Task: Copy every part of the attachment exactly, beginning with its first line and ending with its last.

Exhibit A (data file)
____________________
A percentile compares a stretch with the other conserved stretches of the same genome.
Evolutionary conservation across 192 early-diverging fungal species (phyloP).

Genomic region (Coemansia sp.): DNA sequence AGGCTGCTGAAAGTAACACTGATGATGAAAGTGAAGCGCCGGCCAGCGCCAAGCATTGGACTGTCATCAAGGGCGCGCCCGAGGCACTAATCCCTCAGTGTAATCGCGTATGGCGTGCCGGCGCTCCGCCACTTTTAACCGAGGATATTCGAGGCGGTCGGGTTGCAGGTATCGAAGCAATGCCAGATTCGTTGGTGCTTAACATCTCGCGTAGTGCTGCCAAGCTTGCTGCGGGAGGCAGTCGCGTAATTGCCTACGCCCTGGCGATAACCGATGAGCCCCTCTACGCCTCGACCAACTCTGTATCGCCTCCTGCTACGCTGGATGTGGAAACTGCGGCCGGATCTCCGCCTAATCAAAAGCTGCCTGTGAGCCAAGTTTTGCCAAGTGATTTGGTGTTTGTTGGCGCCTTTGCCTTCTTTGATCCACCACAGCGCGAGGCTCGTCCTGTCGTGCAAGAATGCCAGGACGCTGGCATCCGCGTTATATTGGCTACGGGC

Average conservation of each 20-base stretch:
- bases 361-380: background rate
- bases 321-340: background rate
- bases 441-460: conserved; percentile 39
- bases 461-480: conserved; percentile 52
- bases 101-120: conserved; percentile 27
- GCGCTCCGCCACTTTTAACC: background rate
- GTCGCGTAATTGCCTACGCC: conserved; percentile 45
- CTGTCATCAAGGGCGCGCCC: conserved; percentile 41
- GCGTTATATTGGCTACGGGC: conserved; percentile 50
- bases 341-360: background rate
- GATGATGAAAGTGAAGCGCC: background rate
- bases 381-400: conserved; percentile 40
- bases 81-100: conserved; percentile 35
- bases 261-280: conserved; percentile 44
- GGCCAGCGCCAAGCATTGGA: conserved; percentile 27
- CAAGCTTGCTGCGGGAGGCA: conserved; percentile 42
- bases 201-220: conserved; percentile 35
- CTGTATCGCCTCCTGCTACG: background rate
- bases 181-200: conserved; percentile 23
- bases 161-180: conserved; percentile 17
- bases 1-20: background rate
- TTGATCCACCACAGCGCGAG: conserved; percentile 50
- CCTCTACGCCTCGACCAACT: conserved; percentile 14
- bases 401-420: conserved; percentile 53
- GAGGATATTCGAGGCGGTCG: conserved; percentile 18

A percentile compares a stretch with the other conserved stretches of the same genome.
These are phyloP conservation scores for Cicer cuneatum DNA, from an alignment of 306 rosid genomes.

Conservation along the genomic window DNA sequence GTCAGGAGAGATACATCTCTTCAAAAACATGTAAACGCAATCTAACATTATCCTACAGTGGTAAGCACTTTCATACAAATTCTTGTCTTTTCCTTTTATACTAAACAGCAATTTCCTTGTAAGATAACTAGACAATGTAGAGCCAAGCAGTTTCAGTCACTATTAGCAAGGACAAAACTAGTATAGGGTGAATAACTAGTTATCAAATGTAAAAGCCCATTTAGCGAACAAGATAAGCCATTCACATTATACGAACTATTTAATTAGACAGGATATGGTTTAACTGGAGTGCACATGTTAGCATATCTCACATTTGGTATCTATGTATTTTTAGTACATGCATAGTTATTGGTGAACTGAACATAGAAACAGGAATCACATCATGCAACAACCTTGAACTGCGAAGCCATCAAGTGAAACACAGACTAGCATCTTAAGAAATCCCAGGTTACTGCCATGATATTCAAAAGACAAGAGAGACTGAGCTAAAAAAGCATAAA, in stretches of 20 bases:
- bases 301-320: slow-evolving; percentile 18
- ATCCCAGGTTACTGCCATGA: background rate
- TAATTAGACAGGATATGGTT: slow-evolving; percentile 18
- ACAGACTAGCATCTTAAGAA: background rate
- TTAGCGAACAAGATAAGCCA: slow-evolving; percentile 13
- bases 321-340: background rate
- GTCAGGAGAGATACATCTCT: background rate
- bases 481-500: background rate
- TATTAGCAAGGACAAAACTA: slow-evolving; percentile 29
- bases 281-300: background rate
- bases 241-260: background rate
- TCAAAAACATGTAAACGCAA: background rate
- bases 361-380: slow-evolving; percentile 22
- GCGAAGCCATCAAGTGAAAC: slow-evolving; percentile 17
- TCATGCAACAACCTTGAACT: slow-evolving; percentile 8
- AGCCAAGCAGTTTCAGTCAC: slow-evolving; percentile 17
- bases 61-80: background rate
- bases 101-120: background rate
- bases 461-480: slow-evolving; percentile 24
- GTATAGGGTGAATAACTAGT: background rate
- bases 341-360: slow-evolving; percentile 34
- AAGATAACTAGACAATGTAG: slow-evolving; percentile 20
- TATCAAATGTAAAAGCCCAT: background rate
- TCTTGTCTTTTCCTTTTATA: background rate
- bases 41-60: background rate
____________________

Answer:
A percentile compares a stretch with the other conserved stretches of the same genome.
Evolutionary conservation across 192 early-diverging fungal species (phyloP).

Genomic region (Coemansia sp.): DNA sequence AGGCTGCTGAAAGTAACACTGATGATGAAAGTGAAGCGCCGGCCAGCGCCAAGCATTGGACTGTCATCAAGGGCGCGCCCGAGGCACTAATCCCTCAGTGTAATCGCGTATGGCGTGCCGGCGCTCCGCCACTTTTAACCGAGGATATTCGAGGCGGTCGGGTTGCAGGTATCGAAGCAATGCCAGATTCGTTGGTGCTTAACATCTCGCGTAGTGCTGCCAAGCTTGCTGCGGGAGGCAGTCGCGTAATTGCCTACGCCCTGGCGATAACCGATGAGCCCCTCTACGCCTCGACCAACTCTGTATCGCCTCCTGCTACGCTGGATGTGGAAACTGCGGCCGGATCTCCGCCTAATCAAAAGCTGCCTGTGAGCCAAGTTTTGCCAAGTGATTTGGTGTTTGTTGGCGCCTTTGCCTTCTTTGATCCACCACAGCGCGAGGCTCGTCCTGTCGTGCAAGAATGCCAGGACGCTGGCATCCGCGTTATATTGGCTACGGGC

Average conservation of each 20-base stretch:
- bases 361-380: background rate
- bases 321-340: background rate
- bases 441-460: conserved; percentile 39
- bases 461-480: conserved; percentile 52
- bases 101-120: conserved; percentile 27
- GCGCTCCGCCACTTTTAACC: background rate
- GTCGCGTAATTGCCTACGCC: conserved; percentile 45
- CTGTCATCAAGGGCGCGCCC: conserved; percentile 41
- GCGTTATATTGGCTACGGGC: conserved; percentile 50
- bases 341-360: background rate
- GATGATGAAAGTGAAGCGCC: background rate
- bases 381-400: conserved; percentile 40
- bases 81-100: conserved; percentile 35
- bases 261-280: conserved; percentile 44
- GGCCAGCGCCAAGCATTGGA: conserved; percentile 27
- CAAGCTTGCTGCGGGAGGCA: conserved; percentile 42
- bases 201-220: conserved; percentile 35
- CTGTATCGCCTCCTGCTACG: background rate
- bases 181-200: conserved; percentile 23
- bases 161-180: conserved; percentile 17
- bases 1-20: background rate
- TTGATCCACCACAGCGCGAG: conserved; percentile 50
- CCTCTACGCCTCGACCAACT: conserved; percentile 14
- bases 401-420: conserved; percentile 53
- GAGGATATTCGAGGCGGTCG: conserved; percentile 18

A percentile compares a stretch with the other conserved stretches of the same genome.
These are phyloP conservation scores for Cicer cuneatum DNA, from an alignment of 306 rosid genomes.

Conservation along the genomic window DNA sequence GTCAGGAGAGATACATCTCTTCAAAAACATGTAAACGCAATCTAACATTATCCTACAGTGGTAAGCACTTTCATACAAATTCTTGTCTTTTCCTTTTATACTAAACAGCAATTTCCTTGTAAGATAACTAGACAATGTAGAGCCAAGCAGTTTCAGTCACTATTAGCAAGGACAAAACTAGTATAGGGTGAATAACTAGTTATCAAATGTAAAAGCCCATTTAGCGAACAAGATAAGCCATTCACATTATACGAACTATTTAATTAGACAGGATATGGTTTAACTGGAGTGCACATGTTAGCATATCTCACATTTGGTATCTATGTATTTTTAGTACATGCATAGTTATTGGTGAACTGAACATAGAAACAGGAATCACATCATGCAACAACCTTGAACTGCGAAGCCATCAAGTGAAACACAGACTAGCATCTTAAGAAATCCCAGGTTACTGCCATGATATTCAAAAGACAAGAGAGACTGAGCTAAAAAAGCATAAA, in stretches of 20 bases:
- bases 301-320: slow-evolving; percentile 18
- ATCCCAGGTTACTGCCATGA: background rate
- TAATTAGACAGGATATGGTT: slow-evolving; percentile 18
- ACAGACTAGCATCTTAAGAA: background rate
- TTAGCGAACAAGATAAGCCA: slow-evolving; percentile 13
- bases 321-340: background rate
- GTCAGGAGAGATACATCTCT: background rate
- bases 481-500: background rate
- TATTAGCAAGGACAAAACTA: slow-evolving; percentile 29
- bases 281-300: background rate
- bases 241-260: background rate
- TCAAAAACATGTAAACGCAA: background rate
- bases 361-380: slow-evolving; percentile 22
- GCGAAGCCATCAAGTGAAAC: slow-evolving; percentile 17
- TCATGCAACAACCTTGAACT: slow-evolving; percentile 8
- AGCCAAGCAGTTTCAGTCAC: slow-evolving; percentile 17
- bases 61-80: background rate
- bases 101-120: background rate
- bases 461-480: slow-evolving; percentile 24
- GTATAGGGTGAATAACTAGT: background rate
- bases 341-360: slow-evolving; percentile 34
- AAGATAACTAGACAATGTAG: slow-evolving; percentile 20
- TATCAAATGTAAAAGCCCAT: background rate
- TCTTGTCTTTTCCTTTTATA: background rate
- bases 41-60: background rate